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#coroutines
Title
# coroutines
l

Lulu

12/31/2019, 8:34 AM
I'm having a very hard time understanding the difference between
CoroutineContext
and
CoroutineScope
. I did my research and I also read this article by Elizarov: https://medium.com/@elizarov/coroutine-context-and-scope-c8b255d59055 He says they're the same thing but they serve different purposes. He explains both of them in the article but he doesn't conclude. So what's the difference after all? I'm very confused. Just to clarify, I have been using coroutines since they were experimental so I'm not new to the concept, I just started questioning the difference between those two things that I interact with all the time. I know that a scope basically contains a context, but I still don't understand why scopes exist in the first place. Why not just contexts? Or what's the clear distinction between them? (e.g. "the purpose of
CoroutineContext
is ... while the purpose of
CoroutineScope
is ...") I feel I'm very close to the answer but I just can't put the pieces together.
👍 4
m

Marc Knaup

12/31/2019, 8:58 AM
Hmm, a potential issue with having
CoroutineContext
as receiver parameter: It’s methods (
get
,
fold
,
plus
,
minusKey
, etc.) would end up in the local scope (
this.…
) while
CoroutineScope
only has
.coroutineContext
and the launch functions, all of which are intended to be used in that case. Also the following would be a bit ambiguous:
Copy code
someContext.launch(someOtherContext)
vs
Copy code
someOtherContext.launch(someContext)
You can only have one scope to launch in, but you have two context that need to be merged somehow. I see it as:
CoroutineContext
configures the behavior of the coroutine and describes its… context.
CoroutineScope
simply declares what
CoroutineContext
is being used in the current scope.
👍 2
l

Lulu

12/31/2019, 9:03 AM
I see, that made it really simple. Thank you.
t

Thiyagu

12/31/2019, 10:57 AM
@Marc Knaup can you please explain how it behaves in below code? cancelling the job does it make both coroutine context to stop?https://gist.github.com/thiyagu06/9523339fd365017b7eb6051677df8416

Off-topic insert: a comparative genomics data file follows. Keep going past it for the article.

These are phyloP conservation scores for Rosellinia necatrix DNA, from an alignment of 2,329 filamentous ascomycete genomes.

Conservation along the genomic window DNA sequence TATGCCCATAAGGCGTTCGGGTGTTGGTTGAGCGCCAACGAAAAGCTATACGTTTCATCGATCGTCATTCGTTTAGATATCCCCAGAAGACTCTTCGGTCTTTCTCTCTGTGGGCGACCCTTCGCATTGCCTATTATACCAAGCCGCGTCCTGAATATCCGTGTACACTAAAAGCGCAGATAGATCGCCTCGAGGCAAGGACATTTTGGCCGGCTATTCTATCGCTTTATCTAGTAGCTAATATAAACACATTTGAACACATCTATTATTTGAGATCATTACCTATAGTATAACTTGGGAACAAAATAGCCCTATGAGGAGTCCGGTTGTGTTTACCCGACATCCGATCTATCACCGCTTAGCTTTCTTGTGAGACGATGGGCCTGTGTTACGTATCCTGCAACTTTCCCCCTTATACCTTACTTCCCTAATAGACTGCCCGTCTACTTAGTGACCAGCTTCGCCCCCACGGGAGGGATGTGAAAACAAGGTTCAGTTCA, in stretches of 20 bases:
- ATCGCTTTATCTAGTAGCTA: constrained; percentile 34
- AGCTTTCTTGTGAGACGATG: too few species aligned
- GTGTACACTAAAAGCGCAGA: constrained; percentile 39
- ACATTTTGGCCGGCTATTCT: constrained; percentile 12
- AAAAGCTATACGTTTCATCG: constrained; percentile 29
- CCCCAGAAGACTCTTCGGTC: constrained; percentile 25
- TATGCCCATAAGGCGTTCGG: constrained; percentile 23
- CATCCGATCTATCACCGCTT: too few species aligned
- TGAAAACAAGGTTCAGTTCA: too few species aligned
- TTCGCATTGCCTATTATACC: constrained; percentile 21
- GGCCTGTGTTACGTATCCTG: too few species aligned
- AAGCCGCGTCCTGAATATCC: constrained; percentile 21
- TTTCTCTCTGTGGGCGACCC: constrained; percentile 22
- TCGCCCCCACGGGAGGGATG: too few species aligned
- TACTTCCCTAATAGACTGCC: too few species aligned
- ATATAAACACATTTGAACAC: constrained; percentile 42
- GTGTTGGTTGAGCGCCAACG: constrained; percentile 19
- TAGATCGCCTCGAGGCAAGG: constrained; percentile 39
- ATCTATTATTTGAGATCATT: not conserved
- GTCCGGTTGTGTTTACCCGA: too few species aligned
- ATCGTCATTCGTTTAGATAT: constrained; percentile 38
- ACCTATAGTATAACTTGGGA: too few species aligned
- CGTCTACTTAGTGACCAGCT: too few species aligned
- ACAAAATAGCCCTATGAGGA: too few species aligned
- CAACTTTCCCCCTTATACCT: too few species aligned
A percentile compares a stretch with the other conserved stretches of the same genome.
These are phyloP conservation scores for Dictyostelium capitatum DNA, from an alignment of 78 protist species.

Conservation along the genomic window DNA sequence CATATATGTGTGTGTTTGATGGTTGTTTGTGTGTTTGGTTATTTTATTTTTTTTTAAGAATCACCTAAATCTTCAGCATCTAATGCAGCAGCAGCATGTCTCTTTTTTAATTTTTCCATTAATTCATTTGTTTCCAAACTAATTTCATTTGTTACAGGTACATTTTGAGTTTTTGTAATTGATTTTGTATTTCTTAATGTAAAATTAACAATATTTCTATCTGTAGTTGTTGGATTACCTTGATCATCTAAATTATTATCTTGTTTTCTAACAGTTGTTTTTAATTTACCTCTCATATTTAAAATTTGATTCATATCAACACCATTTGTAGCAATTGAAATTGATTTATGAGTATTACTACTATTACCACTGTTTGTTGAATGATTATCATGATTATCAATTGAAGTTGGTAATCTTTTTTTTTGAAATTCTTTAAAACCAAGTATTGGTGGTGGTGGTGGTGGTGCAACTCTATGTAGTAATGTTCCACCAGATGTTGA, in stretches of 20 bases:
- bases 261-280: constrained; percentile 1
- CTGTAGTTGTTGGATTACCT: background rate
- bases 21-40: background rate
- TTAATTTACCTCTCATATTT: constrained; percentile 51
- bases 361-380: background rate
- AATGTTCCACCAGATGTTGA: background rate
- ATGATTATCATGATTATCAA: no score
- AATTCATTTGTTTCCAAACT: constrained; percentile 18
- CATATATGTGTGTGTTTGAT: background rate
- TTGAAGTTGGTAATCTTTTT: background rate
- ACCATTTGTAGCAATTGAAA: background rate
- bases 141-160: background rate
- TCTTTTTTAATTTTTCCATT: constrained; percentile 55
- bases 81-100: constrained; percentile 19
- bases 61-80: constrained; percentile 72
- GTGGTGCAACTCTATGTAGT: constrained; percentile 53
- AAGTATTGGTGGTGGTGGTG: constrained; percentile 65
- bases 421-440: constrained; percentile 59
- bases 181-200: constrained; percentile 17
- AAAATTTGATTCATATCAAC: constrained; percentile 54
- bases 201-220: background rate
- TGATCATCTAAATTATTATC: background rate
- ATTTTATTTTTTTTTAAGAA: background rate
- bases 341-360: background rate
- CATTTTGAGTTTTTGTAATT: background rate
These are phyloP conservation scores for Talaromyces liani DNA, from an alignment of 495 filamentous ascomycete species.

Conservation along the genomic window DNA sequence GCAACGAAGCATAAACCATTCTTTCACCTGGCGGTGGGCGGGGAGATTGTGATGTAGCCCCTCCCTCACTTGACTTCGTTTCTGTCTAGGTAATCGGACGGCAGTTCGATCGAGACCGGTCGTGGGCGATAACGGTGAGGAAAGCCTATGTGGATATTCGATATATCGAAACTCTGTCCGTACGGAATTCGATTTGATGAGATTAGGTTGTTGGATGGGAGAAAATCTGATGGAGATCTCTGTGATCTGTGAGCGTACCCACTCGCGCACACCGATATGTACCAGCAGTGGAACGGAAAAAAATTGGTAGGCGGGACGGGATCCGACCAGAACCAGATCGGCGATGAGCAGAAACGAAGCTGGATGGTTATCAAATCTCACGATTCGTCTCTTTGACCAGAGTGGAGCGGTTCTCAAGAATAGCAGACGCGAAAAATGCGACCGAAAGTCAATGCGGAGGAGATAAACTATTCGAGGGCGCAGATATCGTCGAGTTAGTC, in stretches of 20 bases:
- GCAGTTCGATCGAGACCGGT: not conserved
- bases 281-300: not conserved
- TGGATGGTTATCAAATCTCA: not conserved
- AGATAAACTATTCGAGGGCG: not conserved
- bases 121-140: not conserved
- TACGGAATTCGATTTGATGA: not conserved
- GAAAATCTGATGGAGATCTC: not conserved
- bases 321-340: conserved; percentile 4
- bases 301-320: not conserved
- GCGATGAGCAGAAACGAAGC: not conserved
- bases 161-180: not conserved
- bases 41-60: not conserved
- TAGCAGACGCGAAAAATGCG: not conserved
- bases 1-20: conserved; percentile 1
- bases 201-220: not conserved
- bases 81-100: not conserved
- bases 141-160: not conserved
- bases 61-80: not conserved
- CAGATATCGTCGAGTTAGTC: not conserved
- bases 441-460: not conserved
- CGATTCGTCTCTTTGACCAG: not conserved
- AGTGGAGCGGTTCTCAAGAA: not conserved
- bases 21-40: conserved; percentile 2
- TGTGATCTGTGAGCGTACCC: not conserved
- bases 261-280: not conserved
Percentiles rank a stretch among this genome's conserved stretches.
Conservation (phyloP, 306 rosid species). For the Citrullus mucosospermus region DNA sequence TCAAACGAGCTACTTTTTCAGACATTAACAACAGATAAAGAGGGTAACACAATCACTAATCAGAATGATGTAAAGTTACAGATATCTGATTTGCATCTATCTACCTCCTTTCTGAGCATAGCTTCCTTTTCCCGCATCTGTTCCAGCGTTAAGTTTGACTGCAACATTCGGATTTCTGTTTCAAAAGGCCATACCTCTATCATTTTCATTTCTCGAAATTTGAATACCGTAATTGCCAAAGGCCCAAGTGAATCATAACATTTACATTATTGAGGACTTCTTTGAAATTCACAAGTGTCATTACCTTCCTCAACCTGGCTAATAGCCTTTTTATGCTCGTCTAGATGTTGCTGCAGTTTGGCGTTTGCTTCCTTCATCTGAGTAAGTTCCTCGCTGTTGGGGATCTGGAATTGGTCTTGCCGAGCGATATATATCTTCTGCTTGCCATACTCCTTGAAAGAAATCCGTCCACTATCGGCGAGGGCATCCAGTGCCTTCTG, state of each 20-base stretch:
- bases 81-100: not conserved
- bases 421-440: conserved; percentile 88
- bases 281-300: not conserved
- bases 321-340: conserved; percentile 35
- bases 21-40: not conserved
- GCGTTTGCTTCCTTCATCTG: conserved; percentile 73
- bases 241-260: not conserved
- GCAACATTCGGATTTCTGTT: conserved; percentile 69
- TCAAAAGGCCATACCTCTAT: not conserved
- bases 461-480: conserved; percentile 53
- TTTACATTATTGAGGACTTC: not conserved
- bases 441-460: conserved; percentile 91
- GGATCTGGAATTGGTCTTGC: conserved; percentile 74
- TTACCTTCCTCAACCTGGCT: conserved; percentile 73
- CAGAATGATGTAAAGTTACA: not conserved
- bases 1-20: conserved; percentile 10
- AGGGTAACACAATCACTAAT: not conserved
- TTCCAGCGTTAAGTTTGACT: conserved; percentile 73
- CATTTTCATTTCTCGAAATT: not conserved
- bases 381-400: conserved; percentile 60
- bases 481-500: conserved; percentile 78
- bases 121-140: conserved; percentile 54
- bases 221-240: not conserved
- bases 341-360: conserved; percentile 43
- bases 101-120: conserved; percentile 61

Copy code
private val supervisorJob = SupervisorJob()
     val fastProcessingContext: CoroutineContext = ....     
private val scope =CoroutineScope(supervisorJob + fastProcessingContext)
     val slowProcessingContext: CoroutineContext = ....
    
    fun startProcssing() {
      scope.launch {
        
        with(fastProcessingContext) {
            delay(500) //pretend fast processing I/O    
        }
        
        with(slowProcessingContext) {
            delay(1000)
        }
        
      }
      
    }
    
    fun stopProcessing() {
        supervisorJob.cancel()
    }
m

Marc Knaup

12/31/2019, 12:17 PM
A failure or cancellation of a child does not cause the supervisor job to fail and does not affect its other children, …
https://kotlin.github.io/kotlinx.coroutines/kotlinx-coroutines-core/kotlinx.coroutines/-supervisor-job.html In your example however that’s irrelevant because you have to use
withContext
, not
with
. The latter does nothing in your example.
d

Dominaezzz

12/31/2019, 12:18 PM
CoroutineScope
is simply a way to implicitly pass down a
coroutineContext
(using a receiver).
m

Marc Knaup

12/31/2019, 12:18 PM
@Dominaezzz then the question remains the same: Why not just use
CoroutineContext
as the receiver, as it would achieve the same result 😄
d

Dominaezzz

12/31/2019, 12:21 PM
Ah good point. I just re-read what you wrote. I think I've just repeated what you said 😅 .
t

Thiyagu

12/31/2019, 12:58 PM
so, in my example
supervisorJob.cancel()
doesn't stop the coroutines? But if I use `supervisorJob.cancel()
withcontext
receiver, it will stop all the
coroutineContext
. Is that correct understanding?
m

Marc Knaup

12/31/2019, 1:02 PM
No,
Job()
cancels all and
SupervisorJob
only one, afaik.
👍 1
h

hmole

01/09/2020, 9:11 AM
tldr:
CoroutineScope
is a sugar for working with
CoroutineContext
. Mainly for cancelling coroutines.
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